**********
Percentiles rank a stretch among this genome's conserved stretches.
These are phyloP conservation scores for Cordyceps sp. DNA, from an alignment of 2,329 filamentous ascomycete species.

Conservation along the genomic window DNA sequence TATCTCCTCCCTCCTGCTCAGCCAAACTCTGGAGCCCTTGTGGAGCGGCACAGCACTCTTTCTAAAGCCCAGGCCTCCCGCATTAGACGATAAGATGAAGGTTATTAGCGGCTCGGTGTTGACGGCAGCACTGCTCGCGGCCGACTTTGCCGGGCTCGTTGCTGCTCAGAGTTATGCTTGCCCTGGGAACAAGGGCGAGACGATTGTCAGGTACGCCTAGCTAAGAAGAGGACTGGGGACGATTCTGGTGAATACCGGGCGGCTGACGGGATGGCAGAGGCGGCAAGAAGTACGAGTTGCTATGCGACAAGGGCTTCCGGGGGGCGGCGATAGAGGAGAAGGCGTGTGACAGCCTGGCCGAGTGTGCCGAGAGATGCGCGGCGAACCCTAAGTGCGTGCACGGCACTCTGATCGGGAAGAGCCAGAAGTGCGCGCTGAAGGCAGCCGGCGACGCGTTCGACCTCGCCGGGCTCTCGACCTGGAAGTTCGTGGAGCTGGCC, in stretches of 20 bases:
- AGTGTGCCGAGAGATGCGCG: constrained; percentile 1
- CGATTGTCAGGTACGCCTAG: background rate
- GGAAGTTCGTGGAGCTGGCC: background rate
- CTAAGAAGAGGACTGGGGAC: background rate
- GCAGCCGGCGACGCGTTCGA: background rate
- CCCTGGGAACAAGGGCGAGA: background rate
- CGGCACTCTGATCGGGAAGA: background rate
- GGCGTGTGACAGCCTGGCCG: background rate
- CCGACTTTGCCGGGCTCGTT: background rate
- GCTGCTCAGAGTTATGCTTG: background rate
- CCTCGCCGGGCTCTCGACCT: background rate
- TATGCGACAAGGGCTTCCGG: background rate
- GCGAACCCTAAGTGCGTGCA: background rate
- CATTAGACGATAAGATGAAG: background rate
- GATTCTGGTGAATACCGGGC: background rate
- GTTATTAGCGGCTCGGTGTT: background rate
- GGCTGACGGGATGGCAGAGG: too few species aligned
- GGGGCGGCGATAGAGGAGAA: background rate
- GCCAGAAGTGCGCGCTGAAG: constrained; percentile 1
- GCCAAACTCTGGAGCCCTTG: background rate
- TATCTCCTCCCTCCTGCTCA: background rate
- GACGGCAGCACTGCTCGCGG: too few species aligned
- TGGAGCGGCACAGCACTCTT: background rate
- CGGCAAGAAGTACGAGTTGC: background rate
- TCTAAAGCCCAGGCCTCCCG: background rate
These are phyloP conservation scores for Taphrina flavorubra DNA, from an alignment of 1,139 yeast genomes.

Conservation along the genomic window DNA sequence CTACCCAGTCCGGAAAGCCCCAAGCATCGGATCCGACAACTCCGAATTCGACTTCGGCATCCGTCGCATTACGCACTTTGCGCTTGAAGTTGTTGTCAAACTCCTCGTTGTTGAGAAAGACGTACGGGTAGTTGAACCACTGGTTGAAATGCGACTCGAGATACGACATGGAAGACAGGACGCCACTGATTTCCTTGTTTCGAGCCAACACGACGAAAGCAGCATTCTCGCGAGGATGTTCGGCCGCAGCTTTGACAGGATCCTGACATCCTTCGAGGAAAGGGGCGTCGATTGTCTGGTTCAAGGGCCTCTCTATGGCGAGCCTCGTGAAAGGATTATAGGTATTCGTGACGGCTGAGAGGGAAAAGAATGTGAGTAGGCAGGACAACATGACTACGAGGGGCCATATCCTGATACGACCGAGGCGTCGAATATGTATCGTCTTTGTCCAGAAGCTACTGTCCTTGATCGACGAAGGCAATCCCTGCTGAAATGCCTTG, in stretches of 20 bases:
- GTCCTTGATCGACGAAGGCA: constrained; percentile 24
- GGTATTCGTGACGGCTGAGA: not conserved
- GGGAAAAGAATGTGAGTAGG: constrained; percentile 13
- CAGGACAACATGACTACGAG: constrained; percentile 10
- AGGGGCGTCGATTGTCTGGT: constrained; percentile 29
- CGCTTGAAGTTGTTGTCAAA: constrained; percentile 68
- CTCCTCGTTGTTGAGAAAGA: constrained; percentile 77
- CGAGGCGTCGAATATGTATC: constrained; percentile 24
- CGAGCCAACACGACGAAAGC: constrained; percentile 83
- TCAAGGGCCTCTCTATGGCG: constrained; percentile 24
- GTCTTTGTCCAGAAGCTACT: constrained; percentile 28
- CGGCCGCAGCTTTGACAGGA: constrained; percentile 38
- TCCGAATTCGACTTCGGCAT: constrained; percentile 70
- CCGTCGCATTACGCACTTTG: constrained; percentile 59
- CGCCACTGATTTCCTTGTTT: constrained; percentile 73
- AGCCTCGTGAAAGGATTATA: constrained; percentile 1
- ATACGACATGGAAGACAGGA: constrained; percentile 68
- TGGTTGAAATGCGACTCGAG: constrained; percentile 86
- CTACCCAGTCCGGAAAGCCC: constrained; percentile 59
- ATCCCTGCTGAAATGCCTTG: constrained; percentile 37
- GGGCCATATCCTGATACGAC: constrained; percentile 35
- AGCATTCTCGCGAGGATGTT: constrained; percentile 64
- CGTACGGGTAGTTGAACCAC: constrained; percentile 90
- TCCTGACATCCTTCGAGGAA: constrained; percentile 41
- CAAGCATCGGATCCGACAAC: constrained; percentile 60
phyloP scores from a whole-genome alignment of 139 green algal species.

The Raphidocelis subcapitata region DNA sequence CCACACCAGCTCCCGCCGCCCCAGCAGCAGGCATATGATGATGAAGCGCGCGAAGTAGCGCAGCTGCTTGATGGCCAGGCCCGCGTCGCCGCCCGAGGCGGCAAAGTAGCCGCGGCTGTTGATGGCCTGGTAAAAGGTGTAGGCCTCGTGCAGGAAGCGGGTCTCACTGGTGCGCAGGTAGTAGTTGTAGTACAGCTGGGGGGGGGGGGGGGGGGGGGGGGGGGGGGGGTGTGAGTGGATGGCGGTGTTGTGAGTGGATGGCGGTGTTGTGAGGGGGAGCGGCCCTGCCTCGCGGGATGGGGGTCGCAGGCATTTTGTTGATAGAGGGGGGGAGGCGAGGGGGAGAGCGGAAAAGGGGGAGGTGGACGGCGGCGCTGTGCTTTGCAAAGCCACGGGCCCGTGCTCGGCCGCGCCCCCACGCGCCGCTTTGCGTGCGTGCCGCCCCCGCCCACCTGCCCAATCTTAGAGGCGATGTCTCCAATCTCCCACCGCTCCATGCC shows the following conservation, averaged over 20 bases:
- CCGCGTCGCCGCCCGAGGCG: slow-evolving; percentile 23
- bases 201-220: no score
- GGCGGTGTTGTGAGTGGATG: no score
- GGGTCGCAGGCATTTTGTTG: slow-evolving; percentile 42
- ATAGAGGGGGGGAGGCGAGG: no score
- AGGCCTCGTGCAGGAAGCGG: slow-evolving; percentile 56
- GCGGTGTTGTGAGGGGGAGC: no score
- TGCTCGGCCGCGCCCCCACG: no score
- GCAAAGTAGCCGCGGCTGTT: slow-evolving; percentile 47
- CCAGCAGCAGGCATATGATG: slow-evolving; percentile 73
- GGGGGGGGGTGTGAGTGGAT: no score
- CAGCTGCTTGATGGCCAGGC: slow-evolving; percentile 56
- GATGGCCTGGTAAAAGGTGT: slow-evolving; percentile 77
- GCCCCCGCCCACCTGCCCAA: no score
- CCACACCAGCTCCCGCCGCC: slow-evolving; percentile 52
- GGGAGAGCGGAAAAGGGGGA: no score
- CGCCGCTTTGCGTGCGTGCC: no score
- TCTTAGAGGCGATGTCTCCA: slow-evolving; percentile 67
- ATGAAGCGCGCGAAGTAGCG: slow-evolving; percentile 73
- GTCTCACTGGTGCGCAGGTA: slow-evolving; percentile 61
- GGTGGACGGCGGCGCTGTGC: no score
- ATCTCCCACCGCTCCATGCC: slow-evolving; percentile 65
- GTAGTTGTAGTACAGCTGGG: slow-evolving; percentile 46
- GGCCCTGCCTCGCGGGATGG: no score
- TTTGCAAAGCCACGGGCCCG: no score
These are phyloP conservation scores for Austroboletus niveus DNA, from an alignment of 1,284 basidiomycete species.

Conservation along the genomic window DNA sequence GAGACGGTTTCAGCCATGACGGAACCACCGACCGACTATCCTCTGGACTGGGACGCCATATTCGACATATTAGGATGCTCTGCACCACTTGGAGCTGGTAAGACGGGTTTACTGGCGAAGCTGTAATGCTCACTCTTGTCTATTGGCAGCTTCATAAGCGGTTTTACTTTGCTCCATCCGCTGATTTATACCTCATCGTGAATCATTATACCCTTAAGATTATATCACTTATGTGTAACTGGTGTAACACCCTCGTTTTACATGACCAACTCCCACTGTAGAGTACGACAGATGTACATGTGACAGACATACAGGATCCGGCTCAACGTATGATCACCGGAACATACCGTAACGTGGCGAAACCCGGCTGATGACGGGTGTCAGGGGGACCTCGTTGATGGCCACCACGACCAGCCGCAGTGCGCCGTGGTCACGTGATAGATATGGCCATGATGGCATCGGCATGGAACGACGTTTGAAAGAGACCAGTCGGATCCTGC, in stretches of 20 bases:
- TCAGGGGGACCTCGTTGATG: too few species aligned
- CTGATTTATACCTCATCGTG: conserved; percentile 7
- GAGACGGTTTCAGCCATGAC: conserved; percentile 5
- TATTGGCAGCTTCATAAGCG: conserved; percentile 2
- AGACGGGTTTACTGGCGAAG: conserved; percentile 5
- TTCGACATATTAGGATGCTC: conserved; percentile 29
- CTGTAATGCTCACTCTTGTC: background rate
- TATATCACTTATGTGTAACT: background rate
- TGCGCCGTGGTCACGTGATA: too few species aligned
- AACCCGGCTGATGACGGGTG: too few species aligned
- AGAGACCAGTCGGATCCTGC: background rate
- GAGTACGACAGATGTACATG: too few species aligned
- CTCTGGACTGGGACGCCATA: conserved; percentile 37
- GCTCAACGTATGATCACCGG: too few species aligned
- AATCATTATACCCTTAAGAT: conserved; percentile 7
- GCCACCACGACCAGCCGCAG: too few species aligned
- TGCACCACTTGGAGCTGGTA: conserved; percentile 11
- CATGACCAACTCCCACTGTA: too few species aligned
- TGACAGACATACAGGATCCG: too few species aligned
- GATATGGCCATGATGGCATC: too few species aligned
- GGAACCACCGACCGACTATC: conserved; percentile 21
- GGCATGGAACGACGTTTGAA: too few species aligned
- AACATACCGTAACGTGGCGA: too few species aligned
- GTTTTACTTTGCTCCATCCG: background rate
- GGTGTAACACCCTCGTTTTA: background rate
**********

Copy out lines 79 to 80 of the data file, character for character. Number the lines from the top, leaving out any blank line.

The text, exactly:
- ATCTCCCACCGCTCCATGCC: slow-evolving; percentile 65
- GTAGTTGTAGTACAGCTGGG: slow-evolving; percentile 46